Super Huey: UH-1X logo

Cosmi/US Gold
Price: £19.99

With a name like Super Huey, a game has either got to be extremely good, or else be prepared to be subjected to ridicule; for, where I come from, Huey is something that you do when you had one too many the night before! Americans, it seems, are far too refined to use a word as vulgar as this, because THEY all realise that a huey is a helicopter, and Super Huey is a flight sim.

Upon opening the lavish packaging, you find one 3.5" disc together with a small manual and what looks to be a photocopied piece of pink paper. On closer inspection, it turns out that the pink paper serves as mission instructions, and that the manual too seems photocopied.

The bad news is that the manual is one of the best things about the game (and it is pretty poor). It says in the bumph you get with the game that Super Huey is an "Authentic helicopter flight simulation" that... "teaches you how to fly rotary wing aircraft." Now I am not saying that the game is unrealistic, but if I ever get offered a flight in a helicopter flown by a Super Huey trained pilot, then I am going to run very fast in the opposite direction!

Once you have sat through the seemingly endless loading period that Super Huey demands (a combination of the Amiga incredibly slow drives and a surprising amount of data - especially when you consider the end product) you are confronted with probably the best part of the game, the loading screen.

Featuring excellent hi-res graphics, and some impressive sampled music, it is a pity the game could not keep up these high standards.

Having flicked through the manual, and pressed a few random buttons to see if I could get the game to crash, I decided to attempt a take-off. This is where I encountered my first problem. My Amiga is one of the early A1000s and I must therefore load Kickstart prior to loading any games. Having dutifully loaded Kickstart 1.2, and then Super Huey, I started the engines of the chopper, only to notice the rev counter moving across the screen, and various other instruments jumping about. Apparently, this is caused by Kickstart 1.2, but it hardly bodes well for the game, does it?

Starting again with Kickstart 1.1, I turned the engines on and followed the instructions until I was just about to take off. Having been lucky, or unlucky depending on the strength of your stomach, to have been flown around in a helicopter - albeit briefly - I know a little bit about the experience of taking off, and it is not too pleasant. In this game, however, it is all very simple and within seconds of first starting the game, you are hovering, having taken off as if you were in a lift.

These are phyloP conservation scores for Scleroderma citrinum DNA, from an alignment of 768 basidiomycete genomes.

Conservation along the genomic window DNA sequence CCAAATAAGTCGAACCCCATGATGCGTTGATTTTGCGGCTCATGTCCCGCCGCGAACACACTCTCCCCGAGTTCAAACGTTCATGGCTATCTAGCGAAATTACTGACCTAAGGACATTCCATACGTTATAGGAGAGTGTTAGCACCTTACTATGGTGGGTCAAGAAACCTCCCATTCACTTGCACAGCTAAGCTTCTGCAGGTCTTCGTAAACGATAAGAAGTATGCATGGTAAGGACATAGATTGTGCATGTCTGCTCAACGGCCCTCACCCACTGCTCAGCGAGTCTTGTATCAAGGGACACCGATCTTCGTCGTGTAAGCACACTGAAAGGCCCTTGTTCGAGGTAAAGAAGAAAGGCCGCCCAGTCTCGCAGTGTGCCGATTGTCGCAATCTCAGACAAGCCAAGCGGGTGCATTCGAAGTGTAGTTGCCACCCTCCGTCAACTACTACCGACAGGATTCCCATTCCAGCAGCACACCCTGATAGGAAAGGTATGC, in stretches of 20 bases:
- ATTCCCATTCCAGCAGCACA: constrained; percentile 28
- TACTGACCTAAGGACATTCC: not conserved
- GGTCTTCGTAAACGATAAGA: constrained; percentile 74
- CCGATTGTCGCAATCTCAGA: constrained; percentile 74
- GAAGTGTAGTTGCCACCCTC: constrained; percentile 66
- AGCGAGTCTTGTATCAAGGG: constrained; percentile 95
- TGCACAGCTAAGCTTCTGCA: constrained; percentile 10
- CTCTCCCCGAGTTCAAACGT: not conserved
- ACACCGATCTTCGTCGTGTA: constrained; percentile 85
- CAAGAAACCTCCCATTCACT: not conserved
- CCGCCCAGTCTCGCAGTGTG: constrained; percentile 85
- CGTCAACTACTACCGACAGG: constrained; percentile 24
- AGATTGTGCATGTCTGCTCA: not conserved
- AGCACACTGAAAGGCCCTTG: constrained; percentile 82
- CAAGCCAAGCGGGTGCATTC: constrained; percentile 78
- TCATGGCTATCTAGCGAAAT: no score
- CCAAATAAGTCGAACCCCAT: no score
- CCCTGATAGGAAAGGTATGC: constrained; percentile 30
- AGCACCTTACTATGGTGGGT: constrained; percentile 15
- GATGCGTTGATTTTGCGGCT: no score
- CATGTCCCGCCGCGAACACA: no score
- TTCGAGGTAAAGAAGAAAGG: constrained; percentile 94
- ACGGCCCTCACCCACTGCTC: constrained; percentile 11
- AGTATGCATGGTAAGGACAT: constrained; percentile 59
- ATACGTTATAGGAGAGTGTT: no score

The lack of realism does not, however, end with the take off. Flying is as simple as pie, combining mouse movements with the odd button depression. After about five minutes I was confidently zooming about the skies. Unfortunately, unlike some games, the ease of getting started in Super Huey is one of its biggest faults. Too many software houses mistake playability for ease of play, and Cosmi (the American software house originally responsible for this game) are a bad example.

In an attempt to convince myself that Super Huey was not THAT bad, I studied the manual a little harder, and took on one of the more adventurous of the three missions provided. Although not as dull as simply flying around, even this was spoiled by the appalling graphics and general playability.

The animation within Super Huey is awful, and the so-called 3-D objects look more like cardboard than anything else. Nowhere withing the game is there any indication of the Amiga's power, and that is one of the game's biggest faults. On a Spectrum, or even a Commodore 64, Super Huey would be a passable game, although the gameplay criticisms would stand, but on the Amiga it is nothing short of dreadful.

If you want a flight simulator, try Flight Simulator II, but please, don't waste your money on Super Huey, otherwise you really will feel sick!!